SCHENECTADY — Fred Jimison was tired of having to choose from the same food options when he went to work as store manager trainer for Family Dollar back in 2014.
It was either bring your own lunch in, or have Chinese food or pizza delivered, because he was stuck in the store as the only manager on duty and couldn’t leave.
“I thought one day that I wish someone would deliver something like McDonald’s, Burger King or Panera Bread,” Jimison said.
Then he started thinking about having a delivery service going to a restaurant and picking up something he ordered.
It was these thoughts that made him develop the idea for his business, Rushmestuff. It’s an operation that not only delivers food from restaurants, but it also delivers groceries, prescription medication and even takes a customer’s laundry to the laundromat.
The business was originally named Hungerush. It was developed during a time Jimison said that online food-ordering services like GrubHub existed, but before it was offering delivery.
When that changed, and when his customers began asking him to pick up stuff other than just food, Jimison decided to alter his business model.
It led to Jimison changing the name to Rushmestuff in 2017.
“Now, everything you need, you can use Rushmestuff,” Jimison said, before repeating the motto of his company. “And it’s from store to door.”
When he came up with the idea for the delivery service, Jimison said he handed out surveys to customers at Family Dollar to gauge interest. It turned out it was a service many people said they wanted, Jimison said.
Then he started walking door to door in the city handing out the survey and got the same results.
After brainstorming for a couple of more years, Jimison decided to put his business plan into action. He cashed in his 401k and stock investments from when he worked at Family Dollar, and used money in his savings to cover living expenses while he started up the business, Jimison said.
Jimison said he learned a lot about running a business from working as a manager in various retail stores for approximately 20 years. He also said he attended business classes offered by the Community Loan Fund through The College of Saint Rose, and at the Small Enterprise Economic Development program through the University at Albany.
Walking until phones rang
When Jimison started the company, it was just him, an insulated bag to keep food warm and his 2013 Buick Verano.
The first year, though, was mainly spent spreading the name of his new business. He said he would walk to different businesses handing out fliers with his company’s name on them.
“I was walking every day until the phones started to ring,” Jimison said.
The business has expanded since then. Jimison said he has three other people working with him, which he said are considered self-employed contract workers.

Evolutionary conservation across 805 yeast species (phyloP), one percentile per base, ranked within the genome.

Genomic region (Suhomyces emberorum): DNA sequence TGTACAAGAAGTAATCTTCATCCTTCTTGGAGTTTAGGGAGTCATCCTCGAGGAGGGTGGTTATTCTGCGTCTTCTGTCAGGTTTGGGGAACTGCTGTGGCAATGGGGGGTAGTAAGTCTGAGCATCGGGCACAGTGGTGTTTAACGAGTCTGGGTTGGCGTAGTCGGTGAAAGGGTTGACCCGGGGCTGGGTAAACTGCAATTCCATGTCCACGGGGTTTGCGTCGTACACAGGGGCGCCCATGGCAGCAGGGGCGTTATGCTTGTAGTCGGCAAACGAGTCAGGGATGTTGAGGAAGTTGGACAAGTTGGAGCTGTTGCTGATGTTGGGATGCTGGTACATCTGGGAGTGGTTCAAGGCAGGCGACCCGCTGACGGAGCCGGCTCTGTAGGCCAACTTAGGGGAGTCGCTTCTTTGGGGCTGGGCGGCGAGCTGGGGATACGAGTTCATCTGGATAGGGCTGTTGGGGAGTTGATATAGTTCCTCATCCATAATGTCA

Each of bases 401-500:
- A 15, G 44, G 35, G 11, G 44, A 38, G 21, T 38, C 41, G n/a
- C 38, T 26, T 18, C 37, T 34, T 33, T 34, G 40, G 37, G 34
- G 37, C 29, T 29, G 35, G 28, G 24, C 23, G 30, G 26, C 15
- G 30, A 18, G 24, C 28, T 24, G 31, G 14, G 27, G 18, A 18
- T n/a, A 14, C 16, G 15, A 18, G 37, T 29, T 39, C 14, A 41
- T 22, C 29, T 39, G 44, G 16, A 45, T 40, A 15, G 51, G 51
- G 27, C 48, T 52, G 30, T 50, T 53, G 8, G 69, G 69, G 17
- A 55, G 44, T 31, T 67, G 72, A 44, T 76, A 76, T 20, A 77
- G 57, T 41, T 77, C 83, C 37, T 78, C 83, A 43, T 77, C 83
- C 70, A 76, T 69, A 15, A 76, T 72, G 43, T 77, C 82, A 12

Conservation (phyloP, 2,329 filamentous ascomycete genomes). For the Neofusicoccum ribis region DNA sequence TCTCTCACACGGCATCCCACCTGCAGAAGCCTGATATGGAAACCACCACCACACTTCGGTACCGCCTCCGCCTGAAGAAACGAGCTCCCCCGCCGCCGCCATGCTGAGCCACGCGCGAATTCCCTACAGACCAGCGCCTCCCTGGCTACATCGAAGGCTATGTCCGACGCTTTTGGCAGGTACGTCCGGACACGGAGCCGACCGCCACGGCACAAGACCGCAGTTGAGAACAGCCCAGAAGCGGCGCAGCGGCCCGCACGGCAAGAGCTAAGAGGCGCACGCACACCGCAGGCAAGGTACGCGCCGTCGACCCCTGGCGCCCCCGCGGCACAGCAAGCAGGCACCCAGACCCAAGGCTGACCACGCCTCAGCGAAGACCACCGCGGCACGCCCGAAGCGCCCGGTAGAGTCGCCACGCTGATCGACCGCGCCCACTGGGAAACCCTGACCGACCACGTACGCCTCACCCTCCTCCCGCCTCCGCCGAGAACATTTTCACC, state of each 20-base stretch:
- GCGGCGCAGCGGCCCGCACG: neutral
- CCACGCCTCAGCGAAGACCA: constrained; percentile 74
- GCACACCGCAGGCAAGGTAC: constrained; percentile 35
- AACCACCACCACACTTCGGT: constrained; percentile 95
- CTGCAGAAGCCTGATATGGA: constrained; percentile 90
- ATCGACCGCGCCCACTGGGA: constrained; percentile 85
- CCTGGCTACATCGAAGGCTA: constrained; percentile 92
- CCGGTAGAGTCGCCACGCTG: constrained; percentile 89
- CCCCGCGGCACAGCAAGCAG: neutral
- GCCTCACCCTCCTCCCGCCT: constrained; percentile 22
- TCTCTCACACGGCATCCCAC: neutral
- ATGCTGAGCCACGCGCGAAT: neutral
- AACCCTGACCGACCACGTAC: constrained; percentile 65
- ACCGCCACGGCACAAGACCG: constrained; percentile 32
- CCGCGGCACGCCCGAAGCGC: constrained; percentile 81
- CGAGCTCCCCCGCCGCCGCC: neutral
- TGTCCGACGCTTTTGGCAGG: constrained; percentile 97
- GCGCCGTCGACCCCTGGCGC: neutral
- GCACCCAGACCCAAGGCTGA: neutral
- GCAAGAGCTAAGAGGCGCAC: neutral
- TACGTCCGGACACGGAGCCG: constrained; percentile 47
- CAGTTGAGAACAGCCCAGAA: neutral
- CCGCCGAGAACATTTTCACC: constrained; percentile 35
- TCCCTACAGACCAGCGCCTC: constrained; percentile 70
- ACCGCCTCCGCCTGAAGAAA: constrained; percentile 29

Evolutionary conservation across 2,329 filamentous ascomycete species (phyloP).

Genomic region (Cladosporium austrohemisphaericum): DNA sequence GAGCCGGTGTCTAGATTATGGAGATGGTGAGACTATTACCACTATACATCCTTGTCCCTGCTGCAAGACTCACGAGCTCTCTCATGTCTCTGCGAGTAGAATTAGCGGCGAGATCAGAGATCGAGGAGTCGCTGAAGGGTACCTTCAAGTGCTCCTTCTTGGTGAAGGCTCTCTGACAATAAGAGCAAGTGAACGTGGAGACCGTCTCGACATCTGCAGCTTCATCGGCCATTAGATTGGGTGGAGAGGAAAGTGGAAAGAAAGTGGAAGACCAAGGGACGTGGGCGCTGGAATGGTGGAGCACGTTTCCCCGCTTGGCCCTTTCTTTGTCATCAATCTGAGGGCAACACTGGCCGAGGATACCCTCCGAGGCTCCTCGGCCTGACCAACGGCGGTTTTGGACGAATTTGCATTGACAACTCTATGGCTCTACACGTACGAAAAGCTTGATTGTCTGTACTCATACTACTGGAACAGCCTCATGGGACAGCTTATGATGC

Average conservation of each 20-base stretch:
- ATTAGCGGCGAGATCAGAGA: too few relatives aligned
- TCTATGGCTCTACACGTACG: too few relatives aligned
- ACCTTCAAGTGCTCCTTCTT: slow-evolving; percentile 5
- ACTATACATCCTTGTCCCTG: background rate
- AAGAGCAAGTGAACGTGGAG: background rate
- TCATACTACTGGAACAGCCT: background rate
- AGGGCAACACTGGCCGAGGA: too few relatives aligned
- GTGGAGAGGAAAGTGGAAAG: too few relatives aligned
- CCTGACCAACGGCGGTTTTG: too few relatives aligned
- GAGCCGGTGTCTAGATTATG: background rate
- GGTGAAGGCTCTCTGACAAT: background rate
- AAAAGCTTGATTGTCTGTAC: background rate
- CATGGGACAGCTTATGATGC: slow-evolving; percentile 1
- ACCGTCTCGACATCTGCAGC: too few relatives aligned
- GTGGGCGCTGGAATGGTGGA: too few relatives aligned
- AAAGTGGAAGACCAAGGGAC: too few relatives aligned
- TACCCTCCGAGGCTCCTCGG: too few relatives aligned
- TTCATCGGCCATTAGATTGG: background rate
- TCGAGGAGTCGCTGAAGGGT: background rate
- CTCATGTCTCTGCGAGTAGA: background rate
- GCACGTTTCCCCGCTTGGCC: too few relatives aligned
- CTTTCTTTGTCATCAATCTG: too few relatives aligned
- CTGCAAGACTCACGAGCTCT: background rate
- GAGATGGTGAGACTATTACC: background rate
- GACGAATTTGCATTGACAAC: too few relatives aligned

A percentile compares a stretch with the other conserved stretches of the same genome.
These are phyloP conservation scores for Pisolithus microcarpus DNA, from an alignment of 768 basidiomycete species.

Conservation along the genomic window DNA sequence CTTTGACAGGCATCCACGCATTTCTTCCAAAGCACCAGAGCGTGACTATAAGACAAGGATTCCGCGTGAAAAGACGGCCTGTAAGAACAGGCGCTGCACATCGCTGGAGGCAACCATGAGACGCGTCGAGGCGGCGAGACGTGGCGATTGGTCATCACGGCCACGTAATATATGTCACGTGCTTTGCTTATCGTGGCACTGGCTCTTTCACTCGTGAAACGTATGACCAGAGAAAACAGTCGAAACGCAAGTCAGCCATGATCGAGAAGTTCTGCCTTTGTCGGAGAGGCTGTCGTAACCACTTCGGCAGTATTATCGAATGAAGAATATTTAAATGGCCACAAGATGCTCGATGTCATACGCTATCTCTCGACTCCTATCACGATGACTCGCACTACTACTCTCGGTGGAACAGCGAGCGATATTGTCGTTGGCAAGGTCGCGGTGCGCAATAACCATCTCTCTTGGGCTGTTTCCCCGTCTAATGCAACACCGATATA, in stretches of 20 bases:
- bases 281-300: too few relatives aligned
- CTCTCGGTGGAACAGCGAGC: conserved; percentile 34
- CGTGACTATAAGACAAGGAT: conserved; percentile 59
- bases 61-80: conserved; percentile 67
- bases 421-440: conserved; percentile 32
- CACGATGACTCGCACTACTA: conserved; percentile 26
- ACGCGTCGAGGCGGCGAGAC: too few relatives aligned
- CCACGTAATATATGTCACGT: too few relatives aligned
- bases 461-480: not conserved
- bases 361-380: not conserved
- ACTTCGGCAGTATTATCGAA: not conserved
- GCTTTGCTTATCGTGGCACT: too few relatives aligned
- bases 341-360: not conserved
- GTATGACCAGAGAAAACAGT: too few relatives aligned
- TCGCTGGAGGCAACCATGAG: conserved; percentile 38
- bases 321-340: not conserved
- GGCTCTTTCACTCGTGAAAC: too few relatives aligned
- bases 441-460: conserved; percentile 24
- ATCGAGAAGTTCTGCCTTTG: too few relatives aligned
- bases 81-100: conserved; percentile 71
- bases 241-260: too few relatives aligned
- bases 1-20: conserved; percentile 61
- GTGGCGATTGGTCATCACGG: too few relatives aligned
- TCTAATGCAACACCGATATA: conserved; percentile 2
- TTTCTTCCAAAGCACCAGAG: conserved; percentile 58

The way the service works, Jimison said, is a customer will call a business and place an order. The customer will then let the business know that a representative from Rushmestuff will be picking up the order.
Jimison said a Rushmestuff representative, or a “rusher,” will then get all of the details. This includes the customer’s full name, what they ordered and how much. Then a rusher will show up to the business with either a Rushmestuff shirt or badge and pick it up.
When it comes to picking up medication at a pharmacy, Jimison said a rusher will not only have to know the customer’s name, but also their date of birth. A rusher will also have to show the pharmacy their state identification.
“We are very detailed so they know they’re giving the product to the correct individual with Rushmestuff,” Jimison said.
After nearly three years, Jimison said he has been able to establish relationships with the different businesses he works with. Those include Pho Queen, The Memphis King, Tropics Restaurant & Bar, and Lorenzo’s Cafe.
Matt Restifo, owner of Lorenzo’s Cafe, said Rushmestuff is his preferred delivery service. That’s because the customers contact the restaurant directly, as opposed to some others where the business contacts them with the order. It sometimes leads to orders being messed up.
“I’ve never had a problem with him,” Restifo said. “And he’s a hard worker.”
Naphalak “Gaan” Fuino, owner of Pho Queen, said she also enjoys working with Jimison and Rushmestuff.
“He’s honest,” Fuino said of Jimison. “We can trust him every time we have a delivery order.”
Jimison said his company has been able to generate approximately $250,000 annually in the city for local businesses. He said it helps continue to cycle money throughout the city, with local residents buying from local businesses.
Rushmestuff has been able to help other businesses in the city, but it’s also able to help people who can’t always make it out of the house, Jimison said. This includes seniors and people with disabilities.
“You’d be amazed at how many people just can’t make it out of the house and really do value the service when I am able to deliver them prescriptions and groceries,” Jimison said.
Jimison hopes to grow the company in the next two to three years. That includes hopefully purchasing a fleet of vehicles for his employees. He also hopes to make partnerships with major retail chain stores.
Jimison said he is working with a company to develop an mobile app for his service. He said he hopes to launch the app on the three-year anniversary of the business, which is in January.
Either way, his hope is to continue to help people in the city out.
“I want it to at least be a service to the public where they can use it to help simplify their lives and make things more convenient for them,” Jimison said.